Equine Drugs

Equine Antibiotics

For these surgery topics, the most common systemic antibiotics in horses are

Trimethoprim sulfonamide or sulfadiazine

Given orally, TMS has a relatively broad spectrum of action and penetrates into tissues well due to lipophilicity.

Crosses blood brain barrier. Elimination via renal excretion. Time dependent activity.

Side effects are rare but include hypersensitivity reactions, folate deficiency, and colitis.

Doses range from 15-30 mg/kg po every 12-24 hours.

Resistance patterns can help determine which formulation is best for a given population.

The combination of oral administration and broad spectrum activity makes it a favorite for at home care of horses. Owners are typically able to administer it. Generally it is crushed or dissolved in water and then mixed with flavoring and squirted into the horses mouth or added to the grain (some horses will not eat it in the grain).

Enrofloxacin

“Baytril” can be administered iv or orally. It works through concentration dependent killing, meaning it works best when used at high levels less often. Enrofloxacin works best against gram negative organisms and some gram positive organisms (Staphylococcus). It is not very effective against anaerobes.

Highly lipophilic with high concentrations found in the liver, spleen and kidney; moderate concentrations are found in most tissues; mild concentrations in CSF and eyes.

Elimination is primarily in the urine.

Enrofloxacin can cause joint disease in young animals as well as diarrhea and neurological disease in all groups. Recent research suggests it is safe for use in pregnant mares after the first trimester.

Generally, enrofloxacin should be reserved for cases with known resistance to other drugs or for cases in which other drugs have been shown ineffective.

Procaine penicillin G

PPG is given intramuscularly and can cause anaphylactic reactions and death if given iv. It is most effective against gram positive agents and anaerobes.

Distributes widely in the plasma but penetrates poorly through biological membranes. Does not penetrate abscesses or sites of tissue necrosis well.

Elimination is via renal tubular secretion.

Time dependent activity.

The label dose is ineffective. Therapeutic and effective preventive doses start at 22,000 IU/kg.

It is cheap but does require im administration which can be tricky for some owners and with some horses.

Gentamicin

Gentamicin is generally given iv. It is effective against gram negative agents.

It is not effective in acidic (pus filled) or anaerobic environments and does not penetrate into tissues. It must be carried by the vascular system.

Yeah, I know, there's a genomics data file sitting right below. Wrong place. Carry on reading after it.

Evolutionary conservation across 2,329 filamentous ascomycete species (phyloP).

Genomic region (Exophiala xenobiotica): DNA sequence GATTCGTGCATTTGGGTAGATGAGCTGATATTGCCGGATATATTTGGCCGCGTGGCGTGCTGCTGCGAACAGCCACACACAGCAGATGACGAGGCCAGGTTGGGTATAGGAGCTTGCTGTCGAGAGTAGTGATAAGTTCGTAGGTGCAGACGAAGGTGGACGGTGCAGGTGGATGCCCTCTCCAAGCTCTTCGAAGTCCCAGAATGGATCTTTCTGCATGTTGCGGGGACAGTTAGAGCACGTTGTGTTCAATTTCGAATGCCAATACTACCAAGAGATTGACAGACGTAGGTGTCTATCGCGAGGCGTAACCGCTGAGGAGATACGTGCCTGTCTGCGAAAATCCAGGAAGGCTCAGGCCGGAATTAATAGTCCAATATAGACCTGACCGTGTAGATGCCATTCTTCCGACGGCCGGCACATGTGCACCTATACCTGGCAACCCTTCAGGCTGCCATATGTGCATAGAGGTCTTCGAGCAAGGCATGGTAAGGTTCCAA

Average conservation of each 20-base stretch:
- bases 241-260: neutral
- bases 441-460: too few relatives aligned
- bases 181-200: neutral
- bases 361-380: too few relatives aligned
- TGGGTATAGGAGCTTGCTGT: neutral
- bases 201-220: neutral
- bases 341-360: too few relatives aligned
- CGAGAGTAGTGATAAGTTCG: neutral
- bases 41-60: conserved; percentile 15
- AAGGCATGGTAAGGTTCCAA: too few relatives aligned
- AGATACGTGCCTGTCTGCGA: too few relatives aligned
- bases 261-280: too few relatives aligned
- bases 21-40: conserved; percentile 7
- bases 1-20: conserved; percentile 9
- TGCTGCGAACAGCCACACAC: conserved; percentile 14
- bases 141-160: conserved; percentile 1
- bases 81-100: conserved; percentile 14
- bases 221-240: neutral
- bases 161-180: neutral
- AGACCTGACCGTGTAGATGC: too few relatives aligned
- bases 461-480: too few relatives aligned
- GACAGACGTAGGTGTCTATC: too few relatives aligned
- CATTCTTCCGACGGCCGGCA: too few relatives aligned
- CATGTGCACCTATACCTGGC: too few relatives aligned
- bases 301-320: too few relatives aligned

Elimination occurs via glomerular filtration

Concentration dependent activity.

Side effects are primarily renal damage. Be careful using gentamicin in dehydrated animals, particularly in combination with other renal toxic drugs (NSAIDs). Older references may suggest 2.2 mg/kg TID but it is safer to administer at 6.6 mg/kg SID as this creates the most bacterial kill with the least side effects.

Gentamicin is rarely given by owners; it is typically administered by veterinarians or in hospital settings.

Amikacin

Amikacin is primarily used as an agent for iv regional perfusion (local antibiotic therapy) and in foals. It is otherwise too expensive. As with gentamicin, it targets gram negative organisms and side effects are primarily renal damage.

Ceftiofur

“Excede” is the most common formulation used today.  It has good broad spectrum coverage into tissues but does not enter the CSF in adequate levels.

Hydrolyzed by the liver, eliminated by the kidneys.

Time dependent activity.

A single intramuscular dose lasts 4 days. The most common side effect is diarrhea, which can be severe. “Naxcel” if often used in hospitals but must be given daily for treatment.

Due to the prolonged effect, Excede is a favorite drug for castration surgeries – it covers prophylactic and treatment needs.

Other antimicrobials are used for specific diseases or disorders.

See Perioperative medications for timing information and duration of therapy.

RESOURCES

Overview of the use of antimicrobial drugs for the treatment of bacterial infections in horses, EVE 2021. Discusses choice, appropriate use and misuse, as well as bacteria+ drug combos

Antimicrobial resistance learning site

Principles of Antimicrobial Therapy: What Should We Be Using? Vet Clin Equine 22 (2006) 279–296- good review of surgical use of antibiotics

Adverse Effect of Antibiotics Administration on Horse Health: An Overview – JEVS 2021 – nice overview of drug actions, effects, and side effects

OSU VMC Antimicrobial use guidelines – great place to start when choosing a drug

Veterinary Advances: equine drugs (untested)

Vin.com drug formulary (membership is free for students)

License

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Large Animal Surgery - Supplemental Notes by Erin Malone, DVM, PhD; Elaine Norton, DVM PhD; Erica Dobbs, DVM; and Ashley Ezzo, DVM is licensed under a Creative Commons Attribution-NonCommercial 4.0 International License, except where otherwise noted.